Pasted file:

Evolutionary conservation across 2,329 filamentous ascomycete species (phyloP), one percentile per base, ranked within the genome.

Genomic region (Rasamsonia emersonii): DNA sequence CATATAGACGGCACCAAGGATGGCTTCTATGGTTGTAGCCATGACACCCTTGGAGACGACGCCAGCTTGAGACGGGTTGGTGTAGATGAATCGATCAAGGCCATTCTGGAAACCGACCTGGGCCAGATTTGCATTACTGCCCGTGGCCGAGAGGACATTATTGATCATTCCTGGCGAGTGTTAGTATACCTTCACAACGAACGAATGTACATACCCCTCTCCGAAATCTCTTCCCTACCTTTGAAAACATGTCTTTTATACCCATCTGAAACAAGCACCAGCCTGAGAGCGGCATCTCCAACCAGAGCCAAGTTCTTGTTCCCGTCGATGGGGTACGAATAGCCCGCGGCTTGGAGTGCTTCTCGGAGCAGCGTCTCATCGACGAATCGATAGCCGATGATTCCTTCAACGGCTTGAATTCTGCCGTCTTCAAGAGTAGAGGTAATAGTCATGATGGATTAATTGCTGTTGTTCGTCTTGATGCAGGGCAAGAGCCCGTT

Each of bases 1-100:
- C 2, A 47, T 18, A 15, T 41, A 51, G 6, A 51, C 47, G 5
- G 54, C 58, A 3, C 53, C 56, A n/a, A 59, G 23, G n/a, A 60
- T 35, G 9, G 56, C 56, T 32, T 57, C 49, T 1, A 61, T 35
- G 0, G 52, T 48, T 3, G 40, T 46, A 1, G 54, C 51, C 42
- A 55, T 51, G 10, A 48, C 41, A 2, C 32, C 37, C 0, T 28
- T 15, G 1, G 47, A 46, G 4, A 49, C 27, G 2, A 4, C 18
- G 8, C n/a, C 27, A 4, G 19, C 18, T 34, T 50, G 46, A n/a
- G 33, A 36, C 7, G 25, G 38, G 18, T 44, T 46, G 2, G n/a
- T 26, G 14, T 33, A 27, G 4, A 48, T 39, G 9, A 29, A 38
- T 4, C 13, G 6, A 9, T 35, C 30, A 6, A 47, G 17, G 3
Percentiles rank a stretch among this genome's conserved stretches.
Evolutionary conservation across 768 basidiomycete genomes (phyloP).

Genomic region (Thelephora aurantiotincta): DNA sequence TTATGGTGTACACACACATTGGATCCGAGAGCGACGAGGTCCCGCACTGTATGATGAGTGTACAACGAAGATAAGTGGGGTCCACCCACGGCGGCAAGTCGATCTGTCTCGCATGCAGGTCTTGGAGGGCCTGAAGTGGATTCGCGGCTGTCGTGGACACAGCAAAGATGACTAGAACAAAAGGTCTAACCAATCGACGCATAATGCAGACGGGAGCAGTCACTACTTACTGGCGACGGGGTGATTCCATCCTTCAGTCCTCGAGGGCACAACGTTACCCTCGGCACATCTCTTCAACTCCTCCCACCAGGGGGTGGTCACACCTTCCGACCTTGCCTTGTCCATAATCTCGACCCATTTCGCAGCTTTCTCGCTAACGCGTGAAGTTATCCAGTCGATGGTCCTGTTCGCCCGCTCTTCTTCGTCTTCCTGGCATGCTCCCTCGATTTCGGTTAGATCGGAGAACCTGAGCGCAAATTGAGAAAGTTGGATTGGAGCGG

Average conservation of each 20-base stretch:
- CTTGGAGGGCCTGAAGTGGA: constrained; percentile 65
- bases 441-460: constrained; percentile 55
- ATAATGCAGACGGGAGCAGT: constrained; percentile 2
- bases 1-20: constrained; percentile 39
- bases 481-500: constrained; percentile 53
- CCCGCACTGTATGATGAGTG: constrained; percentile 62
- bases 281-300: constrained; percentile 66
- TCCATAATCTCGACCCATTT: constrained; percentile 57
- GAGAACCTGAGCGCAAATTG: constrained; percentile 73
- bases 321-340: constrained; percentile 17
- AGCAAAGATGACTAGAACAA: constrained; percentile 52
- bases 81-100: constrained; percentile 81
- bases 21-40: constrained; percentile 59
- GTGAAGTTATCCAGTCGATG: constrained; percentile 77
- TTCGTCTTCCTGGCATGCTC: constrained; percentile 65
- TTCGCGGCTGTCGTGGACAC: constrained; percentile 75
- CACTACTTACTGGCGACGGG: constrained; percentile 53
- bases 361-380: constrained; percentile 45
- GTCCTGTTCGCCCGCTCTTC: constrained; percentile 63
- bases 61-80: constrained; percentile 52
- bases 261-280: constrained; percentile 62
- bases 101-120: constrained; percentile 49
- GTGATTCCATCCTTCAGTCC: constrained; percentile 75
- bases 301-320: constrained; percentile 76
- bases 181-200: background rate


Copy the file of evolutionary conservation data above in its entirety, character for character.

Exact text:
Evolutionary conservation across 2,329 filamentous ascomycete species (phyloP), one percentile per base, ranked within the genome.

Genomic region (Rasamsonia emersonii): DNA sequence CATATAGACGGCACCAAGGATGGCTTCTATGGTTGTAGCCATGACACCCTTGGAGACGACGCCAGCTTGAGACGGGTTGGTGTAGATGAATCGATCAAGGCCATTCTGGAAACCGACCTGGGCCAGATTTGCATTACTGCCCGTGGCCGAGAGGACATTATTGATCATTCCTGGCGAGTGTTAGTATACCTTCACAACGAACGAATGTACATACCCCTCTCCGAAATCTCTTCCCTACCTTTGAAAACATGTCTTTTATACCCATCTGAAACAAGCACCAGCCTGAGAGCGGCATCTCCAACCAGAGCCAAGTTCTTGTTCCCGTCGATGGGGTACGAATAGCCCGCGGCTTGGAGTGCTTCTCGGAGCAGCGTCTCATCGACGAATCGATAGCCGATGATTCCTTCAACGGCTTGAATTCTGCCGTCTTCAAGAGTAGAGGTAATAGTCATGATGGATTAATTGCTGTTGTTCGTCTTGATGCAGGGCAAGAGCCCGTT

Each of bases 1-100:
- C 2, A 47, T 18, A 15, T 41, A 51, G 6, A 51, C 47, G 5
- G 54, C 58, A 3, C 53, C 56, A n/a, A 59, G 23, G n/a, A 60
- T 35, G 9, G 56, C 56, T 32, T 57, C 49, T 1, A 61, T 35
- G 0, G 52, T 48, T 3, G 40, T 46, A 1, G 54, C 51, C 42
- A 55, T 51, G 10, A 48, C 41, A 2, C 32, C 37, C 0, T 28
- T 15, G 1, G 47, A 46, G 4, A 49, C 27, G 2, A 4, C 18
- G 8, C n/a, C 27, A 4, G 19, C 18, T 34, T 50, G 46, A n/a
- G 33, A 36, C 7, G 25, G 38, G 18, T 44, T 46, G 2, G n/a
- T 26, G 14, T 33, A 27, G 4, A 48, T 39, G 9, A 29, A 38
- T 4, C 13, G 6, A 9, T 35, C 30, A 6, A 47, G 17, G 3
Percentiles rank a stretch among this genome's conserved stretches.
Evolutionary conservation across 768 basidiomycete genomes (phyloP).

Genomic region (Thelephora aurantiotincta): DNA sequence TTATGGTGTACACACACATTGGATCCGAGAGCGACGAGGTCCCGCACTGTATGATGAGTGTACAACGAAGATAAGTGGGGTCCACCCACGGCGGCAAGTCGATCTGTCTCGCATGCAGGTCTTGGAGGGCCTGAAGTGGATTCGCGGCTGTCGTGGACACAGCAAAGATGACTAGAACAAAAGGTCTAACCAATCGACGCATAATGCAGACGGGAGCAGTCACTACTTACTGGCGACGGGGTGATTCCATCCTTCAGTCCTCGAGGGCACAACGTTACCCTCGGCACATCTCTTCAACTCCTCCCACCAGGGGGTGGTCACACCTTCCGACCTTGCCTTGTCCATAATCTCGACCCATTTCGCAGCTTTCTCGCTAACGCGTGAAGTTATCCAGTCGATGGTCCTGTTCGCCCGCTCTTCTTCGTCTTCCTGGCATGCTCCCTCGATTTCGGTTAGATCGGAGAACCTGAGCGCAAATTGAGAAAGTTGGATTGGAGCGG

Average conservation of each 20-base stretch:
- CTTGGAGGGCCTGAAGTGGA: constrained; percentile 65
- bases 441-460: constrained; percentile 55
- ATAATGCAGACGGGAGCAGT: constrained; percentile 2
- bases 1-20: constrained; percentile 39
- bases 481-500: constrained; percentile 53
- CCCGCACTGTATGATGAGTG: constrained; percentile 62
- bases 281-300: constrained; percentile 66
- TCCATAATCTCGACCCATTT: constrained; percentile 57
- GAGAACCTGAGCGCAAATTG: constrained; percentile 73
- bases 321-340: constrained; percentile 17
- AGCAAAGATGACTAGAACAA: constrained; percentile 52
- bases 81-100: constrained; percentile 81
- bases 21-40: constrained; percentile 59
- GTGAAGTTATCCAGTCGATG: constrained; percentile 77
- TTCGTCTTCCTGGCATGCTC: constrained; percentile 65
- TTCGCGGCTGTCGTGGACAC: constrained; percentile 75
- CACTACTTACTGGCGACGGG: constrained; percentile 53
- bases 361-380: constrained; percentile 45
- GTCCTGTTCGCCCGCTCTTC: constrained; percentile 63
- bases 61-80: constrained; percentile 52
- bases 261-280: constrained; percentile 62
- bases 101-120: constrained; percentile 49
- GTGATTCCATCCTTCAGTCC: constrained; percentile 75
- bases 301-320: constrained; percentile 76
- bases 181-200: background rate